New research from IUPUI on COVID-19’s impact on the nonprofit sector found that if nonprofit organizations want to find a way forward, they must first look back at how they have weathered the pandemic thus far. While the past 15 months have been a challenge for every sector, IUPUI assistant professor Marlene Walk is optimistic about the future of nonprofits. Walk says nonprofits rose to the challenge of the pandemic while still serving those in need. For many smaller nonprofits, this was a survival situation for both their clients and the organization, she says. Walk and her team worked with other universities to analyze 77 COVID-19 impact reports collected through the National Council of Nonprofits on more than 23,000 nonprofit organizations across 43 states. The reports detail how nonprofits have operated since March 2020. Organizations in 13 states answered questions about their most pressing issues. Finances were the most common COVID-19-related worry for organizations in nine states. Nonprofits in eight other states ranked struggling with how to safely offer their services during a global pandemic as their top concern. Lastly, nonprofits in six states were primarily worried about their organization’s human resource considerations—such as their employees’ job status, salaries, and overall well-being. Walk and her team also looked at the impact on employees. She says while large organizations will likely be fine, how smaller organizations handled the pandemic will have a big impact on their future. The research found that many nonprofit workers saw their hours reduced, their pay cut, and—in some cases—their jobs put on hold or eliminated. And much like in other sectors, many also saw a shift to predominately remote work. For nonprofits trying to navigate the return to work and the future of their organizations, Walk suggests asking employees their opinions, for instance, of remote work and whether it can/should continue. Furthermore, Walk said organizations should determine what organizational practices can be improved upon and should evaluate which new technologies adopted during the pandemic can be institutionalized.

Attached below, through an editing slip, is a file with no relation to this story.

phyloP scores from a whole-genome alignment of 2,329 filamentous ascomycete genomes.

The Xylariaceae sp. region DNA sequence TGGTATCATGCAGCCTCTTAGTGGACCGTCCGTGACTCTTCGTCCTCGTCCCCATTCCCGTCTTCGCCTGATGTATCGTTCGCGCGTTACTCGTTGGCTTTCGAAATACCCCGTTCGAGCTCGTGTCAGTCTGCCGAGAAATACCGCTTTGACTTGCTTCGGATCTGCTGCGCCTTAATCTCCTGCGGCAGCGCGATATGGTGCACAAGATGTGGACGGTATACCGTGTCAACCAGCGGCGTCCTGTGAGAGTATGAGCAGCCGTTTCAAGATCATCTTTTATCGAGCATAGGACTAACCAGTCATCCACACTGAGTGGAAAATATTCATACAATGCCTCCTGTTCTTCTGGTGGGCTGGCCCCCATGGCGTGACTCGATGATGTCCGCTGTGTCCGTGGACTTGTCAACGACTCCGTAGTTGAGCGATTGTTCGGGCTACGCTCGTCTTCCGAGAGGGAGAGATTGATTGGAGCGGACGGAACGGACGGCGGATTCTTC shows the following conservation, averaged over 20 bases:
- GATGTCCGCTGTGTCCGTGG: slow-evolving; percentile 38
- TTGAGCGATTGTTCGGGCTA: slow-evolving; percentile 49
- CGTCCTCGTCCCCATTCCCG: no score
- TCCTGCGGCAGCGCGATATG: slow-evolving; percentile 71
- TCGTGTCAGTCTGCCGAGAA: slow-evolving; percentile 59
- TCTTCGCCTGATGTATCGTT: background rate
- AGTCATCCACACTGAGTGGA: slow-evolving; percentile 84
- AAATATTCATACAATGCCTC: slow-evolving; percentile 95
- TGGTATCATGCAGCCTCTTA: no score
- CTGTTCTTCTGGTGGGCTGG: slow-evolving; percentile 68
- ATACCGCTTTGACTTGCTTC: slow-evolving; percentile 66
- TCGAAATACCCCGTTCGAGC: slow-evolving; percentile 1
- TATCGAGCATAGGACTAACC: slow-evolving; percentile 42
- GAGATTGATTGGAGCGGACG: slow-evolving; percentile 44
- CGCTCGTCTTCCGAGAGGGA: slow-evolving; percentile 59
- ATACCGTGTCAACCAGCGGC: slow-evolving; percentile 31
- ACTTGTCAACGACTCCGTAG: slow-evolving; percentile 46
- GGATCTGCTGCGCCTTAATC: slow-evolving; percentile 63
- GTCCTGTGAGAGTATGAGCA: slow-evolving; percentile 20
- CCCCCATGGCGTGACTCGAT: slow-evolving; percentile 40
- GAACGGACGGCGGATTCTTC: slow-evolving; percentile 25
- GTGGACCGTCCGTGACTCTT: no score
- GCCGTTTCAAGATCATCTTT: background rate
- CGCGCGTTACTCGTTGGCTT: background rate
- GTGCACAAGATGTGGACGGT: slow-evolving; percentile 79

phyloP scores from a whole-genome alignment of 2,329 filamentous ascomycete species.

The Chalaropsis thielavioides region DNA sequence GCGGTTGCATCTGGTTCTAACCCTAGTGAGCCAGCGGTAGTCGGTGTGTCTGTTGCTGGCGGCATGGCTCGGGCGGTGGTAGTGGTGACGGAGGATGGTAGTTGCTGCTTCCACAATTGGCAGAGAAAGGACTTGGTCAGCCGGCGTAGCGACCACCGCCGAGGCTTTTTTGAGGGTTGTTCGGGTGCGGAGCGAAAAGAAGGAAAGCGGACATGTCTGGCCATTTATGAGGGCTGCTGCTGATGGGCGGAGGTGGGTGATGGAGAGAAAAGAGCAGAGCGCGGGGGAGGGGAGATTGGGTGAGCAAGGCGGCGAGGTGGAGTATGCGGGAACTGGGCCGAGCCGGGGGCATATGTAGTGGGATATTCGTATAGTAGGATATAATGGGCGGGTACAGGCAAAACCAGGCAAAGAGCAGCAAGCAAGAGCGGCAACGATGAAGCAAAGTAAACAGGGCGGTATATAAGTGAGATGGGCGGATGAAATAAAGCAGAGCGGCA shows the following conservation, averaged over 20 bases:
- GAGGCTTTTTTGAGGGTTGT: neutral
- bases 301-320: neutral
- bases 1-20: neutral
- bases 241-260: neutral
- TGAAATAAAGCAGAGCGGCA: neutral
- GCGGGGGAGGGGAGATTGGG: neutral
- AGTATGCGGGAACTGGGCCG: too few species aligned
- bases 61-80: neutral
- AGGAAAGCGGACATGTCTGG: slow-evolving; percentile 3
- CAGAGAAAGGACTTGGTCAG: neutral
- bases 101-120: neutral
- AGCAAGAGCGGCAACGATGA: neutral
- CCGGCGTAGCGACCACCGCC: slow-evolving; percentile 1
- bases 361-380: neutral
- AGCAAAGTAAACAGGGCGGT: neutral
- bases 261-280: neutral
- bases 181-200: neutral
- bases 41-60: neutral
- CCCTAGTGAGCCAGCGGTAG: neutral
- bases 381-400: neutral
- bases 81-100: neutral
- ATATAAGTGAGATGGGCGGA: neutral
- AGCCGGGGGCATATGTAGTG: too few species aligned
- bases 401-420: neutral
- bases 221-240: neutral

In addition to nonprofits, nursing homes have also been impacted by the COVID-19 pandemic, with many perceptions and misperceptions but little documentation about what has happened on a day-by-day basis to residents in these facilities. A study from Regenstrief Institute and IU School of Medicine research scientists is one of the first to describe and identify patterns in the course of COVID-19 in the typically frail individuals who reside in nursing homes. Research scientist Kathleen Unroe says when the COVID outbreak occurred, physicians who care for nursing home residents didn't know what to expect--they were not armed with knowledge or clinical experience to be able to predict who would do well and who wouldn't. Researchers studied the electronic medical records of 74 nursing home residents infected with COVID -- half were women, 57 percent were Caucasian and 43 percent were African American. One third died, with 23 of the deaths considered related to COVID-19 infection. Hypertension was the most common comorbidity followed by dementia, diabetes and non-dementia mental illness. The most common symptoms were fever, low oxygen, anorexia, and fatigue/malaise. None reported headaches and the duration of symptoms was extended, with an average of more than three weeks. The 74 nursing home residents with COVID-19 infection appeared to fall into four disease trajectory categories: minimal to no symptoms; residents who survived but experienced significant symptoms; residents who died after a rapidly progressive course; and residents who died after a prolonged course with significant symptom burden. Researchers say that a full understanding of the disease burden and trajectories of COVID-19 in nursing home residents—those who died and those who survived COVID—will aid medical and public health professionals, help them prepare for outbreaks of variants and inform efforts to confront outbreaks of other diseases.